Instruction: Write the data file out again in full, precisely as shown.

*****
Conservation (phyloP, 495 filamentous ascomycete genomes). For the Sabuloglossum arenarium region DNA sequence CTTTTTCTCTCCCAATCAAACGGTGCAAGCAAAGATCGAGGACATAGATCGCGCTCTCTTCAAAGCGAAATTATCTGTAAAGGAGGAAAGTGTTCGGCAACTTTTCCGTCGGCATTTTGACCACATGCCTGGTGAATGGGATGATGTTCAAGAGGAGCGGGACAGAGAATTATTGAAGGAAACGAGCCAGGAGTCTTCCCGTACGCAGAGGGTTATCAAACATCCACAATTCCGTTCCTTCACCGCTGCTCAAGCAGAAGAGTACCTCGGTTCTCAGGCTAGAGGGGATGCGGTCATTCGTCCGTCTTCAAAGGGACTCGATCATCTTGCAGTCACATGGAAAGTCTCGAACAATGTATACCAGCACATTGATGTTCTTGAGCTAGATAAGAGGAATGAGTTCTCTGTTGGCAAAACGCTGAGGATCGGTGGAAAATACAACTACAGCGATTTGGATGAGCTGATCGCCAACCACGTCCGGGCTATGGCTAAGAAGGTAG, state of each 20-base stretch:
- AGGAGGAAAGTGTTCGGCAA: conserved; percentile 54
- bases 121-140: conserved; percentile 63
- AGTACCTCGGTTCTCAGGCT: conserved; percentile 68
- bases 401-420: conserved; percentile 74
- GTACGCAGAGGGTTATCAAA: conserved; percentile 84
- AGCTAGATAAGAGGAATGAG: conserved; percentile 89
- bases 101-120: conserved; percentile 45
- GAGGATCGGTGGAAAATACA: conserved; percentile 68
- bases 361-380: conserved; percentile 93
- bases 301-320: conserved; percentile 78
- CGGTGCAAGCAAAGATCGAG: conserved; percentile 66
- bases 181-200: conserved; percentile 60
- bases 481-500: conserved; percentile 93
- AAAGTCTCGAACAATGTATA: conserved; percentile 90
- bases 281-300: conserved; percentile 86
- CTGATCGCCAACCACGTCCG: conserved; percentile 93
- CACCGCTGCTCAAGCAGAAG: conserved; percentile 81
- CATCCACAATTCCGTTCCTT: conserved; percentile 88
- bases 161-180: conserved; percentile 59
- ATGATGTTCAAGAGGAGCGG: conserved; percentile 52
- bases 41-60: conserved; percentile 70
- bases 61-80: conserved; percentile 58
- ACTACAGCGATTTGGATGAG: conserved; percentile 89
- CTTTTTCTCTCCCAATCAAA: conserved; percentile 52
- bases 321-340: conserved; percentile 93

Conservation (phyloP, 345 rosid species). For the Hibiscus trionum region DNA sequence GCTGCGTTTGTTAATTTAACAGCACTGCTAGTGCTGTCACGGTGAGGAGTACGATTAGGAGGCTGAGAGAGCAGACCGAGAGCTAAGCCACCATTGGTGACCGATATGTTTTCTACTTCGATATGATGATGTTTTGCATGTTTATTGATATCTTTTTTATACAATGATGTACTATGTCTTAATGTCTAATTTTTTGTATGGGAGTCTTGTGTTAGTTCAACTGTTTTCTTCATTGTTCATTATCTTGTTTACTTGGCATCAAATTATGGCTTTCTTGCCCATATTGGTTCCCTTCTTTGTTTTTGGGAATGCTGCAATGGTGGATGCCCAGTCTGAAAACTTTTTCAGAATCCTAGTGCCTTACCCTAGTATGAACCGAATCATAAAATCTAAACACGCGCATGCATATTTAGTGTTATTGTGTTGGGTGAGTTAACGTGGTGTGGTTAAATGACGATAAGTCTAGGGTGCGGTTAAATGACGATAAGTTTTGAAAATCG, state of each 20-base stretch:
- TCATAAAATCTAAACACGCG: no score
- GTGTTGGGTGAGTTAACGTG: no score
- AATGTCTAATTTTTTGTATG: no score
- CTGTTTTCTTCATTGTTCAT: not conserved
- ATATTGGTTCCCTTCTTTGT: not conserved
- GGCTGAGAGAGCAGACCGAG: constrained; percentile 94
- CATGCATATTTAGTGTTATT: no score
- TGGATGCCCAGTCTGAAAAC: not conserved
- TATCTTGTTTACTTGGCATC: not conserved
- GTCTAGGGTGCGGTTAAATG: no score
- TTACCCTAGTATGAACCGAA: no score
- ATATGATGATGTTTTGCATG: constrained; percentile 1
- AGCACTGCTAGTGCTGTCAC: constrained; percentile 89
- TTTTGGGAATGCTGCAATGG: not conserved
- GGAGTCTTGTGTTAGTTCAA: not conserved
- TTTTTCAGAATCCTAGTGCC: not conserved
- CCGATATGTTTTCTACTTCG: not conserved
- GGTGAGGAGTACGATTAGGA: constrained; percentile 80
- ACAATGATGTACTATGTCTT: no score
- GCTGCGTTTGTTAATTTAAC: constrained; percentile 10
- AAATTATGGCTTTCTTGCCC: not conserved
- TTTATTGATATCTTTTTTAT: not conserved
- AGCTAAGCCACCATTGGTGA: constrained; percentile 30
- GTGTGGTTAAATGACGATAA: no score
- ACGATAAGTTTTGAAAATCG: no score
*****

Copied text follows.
Conservation (phyloP, 495 filamentous ascomycete genomes). For the Sabuloglossum arenarium region DNA sequence CTTTTTCTCTCCCAATCAAACGGTGCAAGCAAAGATCGAGGACATAGATCGCGCTCTCTTCAAAGCGAAATTATCTGTAAAGGAGGAAAGTGTTCGGCAACTTTTCCGTCGGCATTTTGACCACATGCCTGGTGAATGGGATGATGTTCAAGAGGAGCGGGACAGAGAATTATTGAAGGAAACGAGCCAGGAGTCTTCCCGTACGCAGAGGGTTATCAAACATCCACAATTCCGTTCCTTCACCGCTGCTCAAGCAGAAGAGTACCTCGGTTCTCAGGCTAGAGGGGATGCGGTCATTCGTCCGTCTTCAAAGGGACTCGATCATCTTGCAGTCACATGGAAAGTCTCGAACAATGTATACCAGCACATTGATGTTCTTGAGCTAGATAAGAGGAATGAGTTCTCTGTTGGCAAAACGCTGAGGATCGGTGGAAAATACAACTACAGCGATTTGGATGAGCTGATCGCCAACCACGTCCGGGCTATGGCTAAGAAGGTAG, state of each 20-base stretch:
- AGGAGGAAAGTGTTCGGCAA: conserved; percentile 54
- bases 121-140: conserved; percentile 63
- AGTACCTCGGTTCTCAGGCT: conserved; percentile 68
- bases 401-420: conserved; percentile 74
- GTACGCAGAGGGTTATCAAA: conserved; percentile 84
- AGCTAGATAAGAGGAATGAG: conserved; percentile 89
- bases 101-120: conserved; percentile 45
- GAGGATCGGTGGAAAATACA: conserved; percentile 68
- bases 361-380: conserved; percentile 93
- bases 301-320: conserved; percentile 78
- CGGTGCAAGCAAAGATCGAG: conserved; percentile 66
- bases 181-200: conserved; percentile 60
- bases 481-500: conserved; percentile 93
- AAAGTCTCGAACAATGTATA: conserved; percentile 90
- bases 281-300: conserved; percentile 86
- CTGATCGCCAACCACGTCCG: conserved; percentile 93
- CACCGCTGCTCAAGCAGAAG: conserved; percentile 81
- CATCCACAATTCCGTTCCTT: conserved; percentile 88
- bases 161-180: conserved; percentile 59
- ATGATGTTCAAGAGGAGCGG: conserved; percentile 52
- bases 41-60: conserved; percentile 70
- bases 61-80: conserved; percentile 58
- ACTACAGCGATTTGGATGAG: conserved; percentile 89
- CTTTTTCTCTCCCAATCAAA: conserved; percentile 52
- bases 321-340: conserved; percentile 93

Conservation (phyloP, 345 rosid species). For the Hibiscus trionum region DNA sequence GCTGCGTTTGTTAATTTAACAGCACTGCTAGTGCTGTCACGGTGAGGAGTACGATTAGGAGGCTGAGAGAGCAGACCGAGAGCTAAGCCACCATTGGTGACCGATATGTTTTCTACTTCGATATGATGATGTTTTGCATGTTTATTGATATCTTTTTTATACAATGATGTACTATGTCTTAATGTCTAATTTTTTGTATGGGAGTCTTGTGTTAGTTCAACTGTTTTCTTCATTGTTCATTATCTTGTTTACTTGGCATCAAATTATGGCTTTCTTGCCCATATTGGTTCCCTTCTTTGTTTTTGGGAATGCTGCAATGGTGGATGCCCAGTCTGAAAACTTTTTCAGAATCCTAGTGCCTTACCCTAGTATGAACCGAATCATAAAATCTAAACACGCGCATGCATATTTAGTGTTATTGTGTTGGGTGAGTTAACGTGGTGTGGTTAAATGACGATAAGTCTAGGGTGCGGTTAAATGACGATAAGTTTTGAAAATCG, state of each 20-base stretch:
- TCATAAAATCTAAACACGCG: no score
- GTGTTGGGTGAGTTAACGTG: no score
- AATGTCTAATTTTTTGTATG: no score
- CTGTTTTCTTCATTGTTCAT: not conserved
- ATATTGGTTCCCTTCTTTGT: not conserved
- GGCTGAGAGAGCAGACCGAG: constrained; percentile 94
- CATGCATATTTAGTGTTATT: no score
- TGGATGCCCAGTCTGAAAAC: not conserved
- TATCTTGTTTACTTGGCATC: not conserved
- GTCTAGGGTGCGGTTAAATG: no score
- TTACCCTAGTATGAACCGAA: no score
- ATATGATGATGTTTTGCATG: constrained; percentile 1
- AGCACTGCTAGTGCTGTCAC: constrained; percentile 89
- TTTTGGGAATGCTGCAATGG: not conserved
- GGAGTCTTGTGTTAGTTCAA: not conserved
- TTTTTCAGAATCCTAGTGCC: not conserved
- CCGATATGTTTTCTACTTCG: not conserved
- GGTGAGGAGTACGATTAGGA: constrained; percentile 80
- ACAATGATGTACTATGTCTT: no score
- GCTGCGTTTGTTAATTTAAC: constrained; percentile 10
- AAATTATGGCTTTCTTGCCC: not conserved
- TTTATTGATATCTTTTTTAT: not conserved
- AGCTAAGCCACCATTGGTGA: constrained; percentile 30
- GTGTGGTTAAATGACGATAA: no score
- ACGATAAGTTTTGAAAATCG: no score